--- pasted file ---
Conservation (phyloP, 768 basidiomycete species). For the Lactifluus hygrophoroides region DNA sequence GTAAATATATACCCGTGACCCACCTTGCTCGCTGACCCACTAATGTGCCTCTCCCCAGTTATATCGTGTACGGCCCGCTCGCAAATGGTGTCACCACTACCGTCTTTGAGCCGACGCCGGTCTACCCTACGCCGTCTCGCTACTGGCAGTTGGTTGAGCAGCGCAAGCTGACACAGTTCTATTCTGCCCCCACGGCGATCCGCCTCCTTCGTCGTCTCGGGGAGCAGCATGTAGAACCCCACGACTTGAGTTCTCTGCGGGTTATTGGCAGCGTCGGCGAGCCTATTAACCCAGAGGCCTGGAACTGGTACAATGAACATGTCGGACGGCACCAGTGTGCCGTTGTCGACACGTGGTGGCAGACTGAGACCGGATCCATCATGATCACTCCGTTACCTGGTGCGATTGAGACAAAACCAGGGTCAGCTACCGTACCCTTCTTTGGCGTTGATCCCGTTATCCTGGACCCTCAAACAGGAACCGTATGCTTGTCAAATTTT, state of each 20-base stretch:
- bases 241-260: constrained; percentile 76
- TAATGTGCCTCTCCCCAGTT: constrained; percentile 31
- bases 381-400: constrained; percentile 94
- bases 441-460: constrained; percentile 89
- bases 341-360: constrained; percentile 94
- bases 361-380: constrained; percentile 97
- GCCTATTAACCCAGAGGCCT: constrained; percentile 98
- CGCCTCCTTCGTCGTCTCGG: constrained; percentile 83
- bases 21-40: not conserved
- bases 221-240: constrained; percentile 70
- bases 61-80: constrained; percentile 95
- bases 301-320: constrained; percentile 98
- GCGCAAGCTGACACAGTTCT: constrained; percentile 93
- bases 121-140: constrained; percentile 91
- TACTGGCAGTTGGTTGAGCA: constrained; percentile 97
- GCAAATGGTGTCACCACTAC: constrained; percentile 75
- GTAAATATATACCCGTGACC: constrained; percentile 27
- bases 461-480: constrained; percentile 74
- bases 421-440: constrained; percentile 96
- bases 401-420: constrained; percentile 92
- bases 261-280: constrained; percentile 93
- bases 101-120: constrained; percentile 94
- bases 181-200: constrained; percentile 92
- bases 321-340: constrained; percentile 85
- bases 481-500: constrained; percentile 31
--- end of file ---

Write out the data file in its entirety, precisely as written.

Conservation (phyloP, 768 basidiomycete species). For the Lactifluus hygrophoroides region DNA sequence GTAAATATATACCCGTGACCCACCTTGCTCGCTGACCCACTAATGTGCCTCTCCCCAGTTATATCGTGTACGGCCCGCTCGCAAATGGTGTCACCACTACCGTCTTTGAGCCGACGCCGGTCTACCCTACGCCGTCTCGCTACTGGCAGTTGGTTGAGCAGCGCAAGCTGACACAGTTCTATTCTGCCCCCACGGCGATCCGCCTCCTTCGTCGTCTCGGGGAGCAGCATGTAGAACCCCACGACTTGAGTTCTCTGCGGGTTATTGGCAGCGTCGGCGAGCCTATTAACCCAGAGGCCTGGAACTGGTACAATGAACATGTCGGACGGCACCAGTGTGCCGTTGTCGACACGTGGTGGCAGACTGAGACCGGATCCATCATGATCACTCCGTTACCTGGTGCGATTGAGACAAAACCAGGGTCAGCTACCGTACCCTTCTTTGGCGTTGATCCCGTTATCCTGGACCCTCAAACAGGAACCGTATGCTTGTCAAATTTT, state of each 20-base stretch:
- bases 241-260: constrained; percentile 76
- TAATGTGCCTCTCCCCAGTT: constrained; percentile 31
- bases 381-400: constrained; percentile 94
- bases 441-460: constrained; percentile 89
- bases 341-360: constrained; percentile 94
- bases 361-380: constrained; percentile 97
- GCCTATTAACCCAGAGGCCT: constrained; percentile 98
- CGCCTCCTTCGTCGTCTCGG: constrained; percentile 83
- bases 21-40: not conserved
- bases 221-240: constrained; percentile 70
- bases 61-80: constrained; percentile 95
- bases 301-320: constrained; percentile 98
- GCGCAAGCTGACACAGTTCT: constrained; percentile 93
- bases 121-140: constrained; percentile 91
- TACTGGCAGTTGGTTGAGCA: constrained; percentile 97
- GCAAATGGTGTCACCACTAC: constrained; percentile 75
- GTAAATATATACCCGTGACC: constrained; percentile 27
- bases 461-480: constrained; percentile 74
- bases 421-440: constrained; percentile 96
- bases 401-420: constrained; percentile 92
- bases 261-280: constrained; percentile 93
- bases 101-120: constrained; percentile 94
- bases 181-200: constrained; percentile 92
- bases 321-340: constrained; percentile 85
- bases 481-500: constrained; percentile 31